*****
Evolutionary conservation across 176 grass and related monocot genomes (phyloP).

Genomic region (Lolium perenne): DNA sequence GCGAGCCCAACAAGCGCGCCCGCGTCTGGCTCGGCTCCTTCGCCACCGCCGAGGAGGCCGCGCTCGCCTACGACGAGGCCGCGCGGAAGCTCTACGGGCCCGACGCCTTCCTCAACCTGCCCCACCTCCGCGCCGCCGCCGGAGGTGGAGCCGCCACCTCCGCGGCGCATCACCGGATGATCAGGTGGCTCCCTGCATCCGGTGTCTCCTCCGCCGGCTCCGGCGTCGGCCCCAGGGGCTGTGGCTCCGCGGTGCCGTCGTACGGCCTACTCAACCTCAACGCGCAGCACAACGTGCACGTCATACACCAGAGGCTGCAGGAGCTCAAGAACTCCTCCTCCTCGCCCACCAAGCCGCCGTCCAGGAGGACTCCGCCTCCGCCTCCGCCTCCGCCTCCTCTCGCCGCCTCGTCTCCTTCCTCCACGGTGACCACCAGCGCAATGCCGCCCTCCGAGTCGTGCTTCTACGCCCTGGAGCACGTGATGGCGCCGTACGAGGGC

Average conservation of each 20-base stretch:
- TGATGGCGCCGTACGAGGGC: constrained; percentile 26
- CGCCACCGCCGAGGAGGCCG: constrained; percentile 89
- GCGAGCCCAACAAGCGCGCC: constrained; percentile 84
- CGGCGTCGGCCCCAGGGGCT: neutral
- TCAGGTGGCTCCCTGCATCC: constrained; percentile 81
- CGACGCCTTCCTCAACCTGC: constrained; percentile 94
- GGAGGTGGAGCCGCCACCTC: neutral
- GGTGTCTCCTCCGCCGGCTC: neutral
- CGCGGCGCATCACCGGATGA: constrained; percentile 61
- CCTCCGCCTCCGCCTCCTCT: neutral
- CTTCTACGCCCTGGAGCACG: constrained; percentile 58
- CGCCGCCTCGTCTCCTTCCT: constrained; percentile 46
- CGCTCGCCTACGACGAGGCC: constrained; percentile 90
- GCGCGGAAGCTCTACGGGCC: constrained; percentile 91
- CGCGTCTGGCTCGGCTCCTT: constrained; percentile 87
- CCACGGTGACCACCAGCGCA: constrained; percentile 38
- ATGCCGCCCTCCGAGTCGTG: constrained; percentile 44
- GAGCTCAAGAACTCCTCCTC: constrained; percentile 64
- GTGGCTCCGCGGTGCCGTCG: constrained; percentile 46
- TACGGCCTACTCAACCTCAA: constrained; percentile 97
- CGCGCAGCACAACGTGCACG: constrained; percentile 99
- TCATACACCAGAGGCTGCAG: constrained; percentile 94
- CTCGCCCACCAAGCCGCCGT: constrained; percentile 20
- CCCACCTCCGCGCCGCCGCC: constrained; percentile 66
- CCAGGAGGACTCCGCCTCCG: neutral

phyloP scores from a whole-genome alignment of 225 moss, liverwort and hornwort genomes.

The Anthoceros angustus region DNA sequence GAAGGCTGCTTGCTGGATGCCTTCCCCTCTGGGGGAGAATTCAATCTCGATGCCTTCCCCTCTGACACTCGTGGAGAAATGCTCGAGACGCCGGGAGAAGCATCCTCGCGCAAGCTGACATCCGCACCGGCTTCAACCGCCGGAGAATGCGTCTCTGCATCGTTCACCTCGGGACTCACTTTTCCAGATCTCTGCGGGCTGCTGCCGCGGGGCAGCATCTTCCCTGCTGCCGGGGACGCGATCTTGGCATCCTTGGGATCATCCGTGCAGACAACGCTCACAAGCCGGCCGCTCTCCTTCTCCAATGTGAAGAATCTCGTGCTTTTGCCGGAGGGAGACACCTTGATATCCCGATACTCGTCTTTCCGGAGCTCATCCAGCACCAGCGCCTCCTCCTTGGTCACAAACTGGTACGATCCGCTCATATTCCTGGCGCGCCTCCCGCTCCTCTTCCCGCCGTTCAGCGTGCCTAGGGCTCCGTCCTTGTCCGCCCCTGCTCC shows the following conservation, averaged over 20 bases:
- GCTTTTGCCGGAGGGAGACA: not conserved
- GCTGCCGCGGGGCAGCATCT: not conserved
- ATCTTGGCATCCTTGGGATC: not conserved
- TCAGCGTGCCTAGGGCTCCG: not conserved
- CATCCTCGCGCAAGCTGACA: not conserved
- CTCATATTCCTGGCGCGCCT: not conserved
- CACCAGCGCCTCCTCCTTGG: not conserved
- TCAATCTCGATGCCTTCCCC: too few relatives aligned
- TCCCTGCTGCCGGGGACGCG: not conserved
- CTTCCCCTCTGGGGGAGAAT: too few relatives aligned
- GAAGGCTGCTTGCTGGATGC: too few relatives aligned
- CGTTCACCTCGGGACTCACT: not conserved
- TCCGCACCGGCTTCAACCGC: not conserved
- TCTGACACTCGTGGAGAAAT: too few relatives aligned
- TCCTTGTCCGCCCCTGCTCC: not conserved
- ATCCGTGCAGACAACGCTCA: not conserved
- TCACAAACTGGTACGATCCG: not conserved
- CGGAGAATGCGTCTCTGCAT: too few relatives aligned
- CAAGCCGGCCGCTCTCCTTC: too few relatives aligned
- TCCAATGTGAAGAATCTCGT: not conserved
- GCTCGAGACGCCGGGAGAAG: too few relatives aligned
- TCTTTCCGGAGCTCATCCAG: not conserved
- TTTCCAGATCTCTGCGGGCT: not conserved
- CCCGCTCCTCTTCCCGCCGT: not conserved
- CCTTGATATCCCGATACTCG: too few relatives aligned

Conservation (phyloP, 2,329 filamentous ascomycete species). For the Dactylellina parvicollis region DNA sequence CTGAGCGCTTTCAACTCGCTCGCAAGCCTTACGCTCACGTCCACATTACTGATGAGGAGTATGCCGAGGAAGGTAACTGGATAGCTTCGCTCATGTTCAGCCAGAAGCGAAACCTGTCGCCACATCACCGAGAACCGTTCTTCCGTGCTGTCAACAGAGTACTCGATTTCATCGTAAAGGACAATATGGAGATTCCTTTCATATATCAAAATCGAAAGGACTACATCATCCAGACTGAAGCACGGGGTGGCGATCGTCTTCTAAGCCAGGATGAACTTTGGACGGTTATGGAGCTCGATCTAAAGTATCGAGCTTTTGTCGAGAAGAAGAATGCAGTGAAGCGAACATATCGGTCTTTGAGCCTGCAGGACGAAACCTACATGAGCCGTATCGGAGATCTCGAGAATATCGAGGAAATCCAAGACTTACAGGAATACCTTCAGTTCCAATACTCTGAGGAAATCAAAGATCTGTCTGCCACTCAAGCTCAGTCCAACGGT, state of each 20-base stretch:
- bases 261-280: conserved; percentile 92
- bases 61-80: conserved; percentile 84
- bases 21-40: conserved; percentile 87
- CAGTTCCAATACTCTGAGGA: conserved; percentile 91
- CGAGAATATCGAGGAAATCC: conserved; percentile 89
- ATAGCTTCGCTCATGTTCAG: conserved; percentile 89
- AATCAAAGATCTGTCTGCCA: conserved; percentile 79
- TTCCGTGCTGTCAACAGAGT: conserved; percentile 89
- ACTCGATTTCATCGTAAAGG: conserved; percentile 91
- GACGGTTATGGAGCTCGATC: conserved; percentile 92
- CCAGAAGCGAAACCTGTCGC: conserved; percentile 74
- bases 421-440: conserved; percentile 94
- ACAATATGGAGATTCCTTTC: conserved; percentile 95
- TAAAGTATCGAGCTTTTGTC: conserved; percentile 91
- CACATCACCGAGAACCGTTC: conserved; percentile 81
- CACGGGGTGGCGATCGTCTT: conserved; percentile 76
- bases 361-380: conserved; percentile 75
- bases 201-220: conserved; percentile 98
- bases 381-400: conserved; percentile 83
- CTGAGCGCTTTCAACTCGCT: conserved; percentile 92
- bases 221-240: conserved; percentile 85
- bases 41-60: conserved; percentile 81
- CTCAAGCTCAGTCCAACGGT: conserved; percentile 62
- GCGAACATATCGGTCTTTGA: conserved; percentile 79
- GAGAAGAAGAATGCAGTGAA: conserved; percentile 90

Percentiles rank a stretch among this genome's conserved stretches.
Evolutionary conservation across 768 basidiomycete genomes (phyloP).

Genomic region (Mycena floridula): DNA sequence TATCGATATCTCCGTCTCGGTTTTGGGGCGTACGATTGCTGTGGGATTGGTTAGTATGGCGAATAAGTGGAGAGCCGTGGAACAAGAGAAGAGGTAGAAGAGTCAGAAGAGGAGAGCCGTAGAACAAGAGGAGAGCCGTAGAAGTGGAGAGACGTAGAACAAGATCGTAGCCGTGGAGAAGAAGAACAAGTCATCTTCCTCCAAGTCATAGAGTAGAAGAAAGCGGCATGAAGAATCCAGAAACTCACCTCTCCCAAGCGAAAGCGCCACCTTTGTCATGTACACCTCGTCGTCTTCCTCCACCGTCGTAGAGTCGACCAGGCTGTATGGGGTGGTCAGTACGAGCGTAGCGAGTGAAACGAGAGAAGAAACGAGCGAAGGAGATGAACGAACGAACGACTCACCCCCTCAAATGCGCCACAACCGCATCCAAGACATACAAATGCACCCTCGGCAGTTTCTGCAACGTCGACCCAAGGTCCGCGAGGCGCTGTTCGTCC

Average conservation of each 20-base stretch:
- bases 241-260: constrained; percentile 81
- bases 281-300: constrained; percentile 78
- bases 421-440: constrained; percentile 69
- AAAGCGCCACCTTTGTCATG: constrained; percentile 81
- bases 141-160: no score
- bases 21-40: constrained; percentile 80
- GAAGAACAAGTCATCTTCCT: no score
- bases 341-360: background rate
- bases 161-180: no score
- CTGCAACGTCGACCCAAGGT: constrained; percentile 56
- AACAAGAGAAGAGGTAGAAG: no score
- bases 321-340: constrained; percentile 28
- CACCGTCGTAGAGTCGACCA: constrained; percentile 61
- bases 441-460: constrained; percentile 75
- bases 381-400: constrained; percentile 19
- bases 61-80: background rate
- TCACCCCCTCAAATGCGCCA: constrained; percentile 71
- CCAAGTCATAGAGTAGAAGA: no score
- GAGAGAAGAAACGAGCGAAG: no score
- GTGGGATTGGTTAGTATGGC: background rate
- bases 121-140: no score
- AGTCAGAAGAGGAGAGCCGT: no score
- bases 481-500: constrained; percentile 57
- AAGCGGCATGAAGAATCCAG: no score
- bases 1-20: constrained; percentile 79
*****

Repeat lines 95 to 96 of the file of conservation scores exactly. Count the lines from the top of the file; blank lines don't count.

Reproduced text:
- CTGCAACGTCGACCCAAGGT: constrained; percentile 56
- AACAAGAGAAGAGGTAGAAG: no score